U.S.A. Gymnastics team doctor, Larry Nassar, was sentenced to life in jail for sexually abusing gymnasts and keeping it silent. Around 250 (and most likely more) gymnasts have spoken up about the accusations because they were not going to hide their secret in the dark anymore.
This sex abuse scandal because one of the biggest sex scandals in all of sports history; Nassar was exposed to the entire world for his disgusting actions making every parent’s nightmare a reality.
This post is to help those who are worried about their gymnast and are not quite sure on what steps to take to educate their gymnast to keep them as safe as possible when you are not around.
Talk to your gymnast
I cannot stress enough how important communication within a relationship is. I know having a “sex abuse” talk can be nerve wrecking, especially if your gymnast is on the younger side.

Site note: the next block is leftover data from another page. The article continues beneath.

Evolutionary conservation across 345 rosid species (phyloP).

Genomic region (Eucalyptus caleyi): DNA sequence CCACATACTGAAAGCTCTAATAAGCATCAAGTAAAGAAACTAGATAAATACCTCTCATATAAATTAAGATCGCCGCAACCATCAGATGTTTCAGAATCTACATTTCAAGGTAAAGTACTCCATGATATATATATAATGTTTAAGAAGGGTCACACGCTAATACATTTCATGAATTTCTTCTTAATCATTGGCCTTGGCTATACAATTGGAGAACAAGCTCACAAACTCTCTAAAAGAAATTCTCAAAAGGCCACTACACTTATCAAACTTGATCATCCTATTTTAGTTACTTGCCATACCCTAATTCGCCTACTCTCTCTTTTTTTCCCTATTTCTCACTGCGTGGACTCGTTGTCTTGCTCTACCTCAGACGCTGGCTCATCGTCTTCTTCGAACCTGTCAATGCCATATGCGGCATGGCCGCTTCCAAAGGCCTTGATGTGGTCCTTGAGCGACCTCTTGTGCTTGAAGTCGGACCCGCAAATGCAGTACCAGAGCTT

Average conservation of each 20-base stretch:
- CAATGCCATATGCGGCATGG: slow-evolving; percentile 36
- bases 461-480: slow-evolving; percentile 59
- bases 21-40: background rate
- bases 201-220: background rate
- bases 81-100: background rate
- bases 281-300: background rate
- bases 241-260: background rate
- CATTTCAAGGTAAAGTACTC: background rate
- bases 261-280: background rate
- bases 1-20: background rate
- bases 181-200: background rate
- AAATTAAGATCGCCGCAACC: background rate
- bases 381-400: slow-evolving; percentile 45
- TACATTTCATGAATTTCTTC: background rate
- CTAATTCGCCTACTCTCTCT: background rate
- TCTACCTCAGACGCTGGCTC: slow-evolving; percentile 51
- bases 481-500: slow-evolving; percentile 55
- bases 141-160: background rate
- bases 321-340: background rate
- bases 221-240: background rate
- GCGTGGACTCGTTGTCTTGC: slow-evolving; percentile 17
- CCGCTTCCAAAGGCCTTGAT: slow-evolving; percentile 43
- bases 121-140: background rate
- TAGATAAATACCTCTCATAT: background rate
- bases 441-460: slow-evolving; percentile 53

Sitting your gymnast down and having the conversation is probably something that you never thought you had to do, but because of what happened to the victims of the Larry Nassar sex abuse scandal “the talk” has to become a priority.
You leave your gymnast day after day with other adults that you feel that you can trust, but how do you know if your gymnast is 100 percent safe? Your gymnast not only works alongside his/her teammates, but there are times where your gymnast will have one-on-one time with a trainer, a doctor, a coach, etc.
Your gymnast trusts the adults he/she is working with because sex abuse is something that doesn’t cross a young athlete’s mind. This is where you come in and make sure that your gymnast is okay just by having conversations and asking questions about their day. If you do not talk to your gymnast about his/her body then your gymnast might think that inappropriate touching or aggressiveness is normal, which it definitely is not.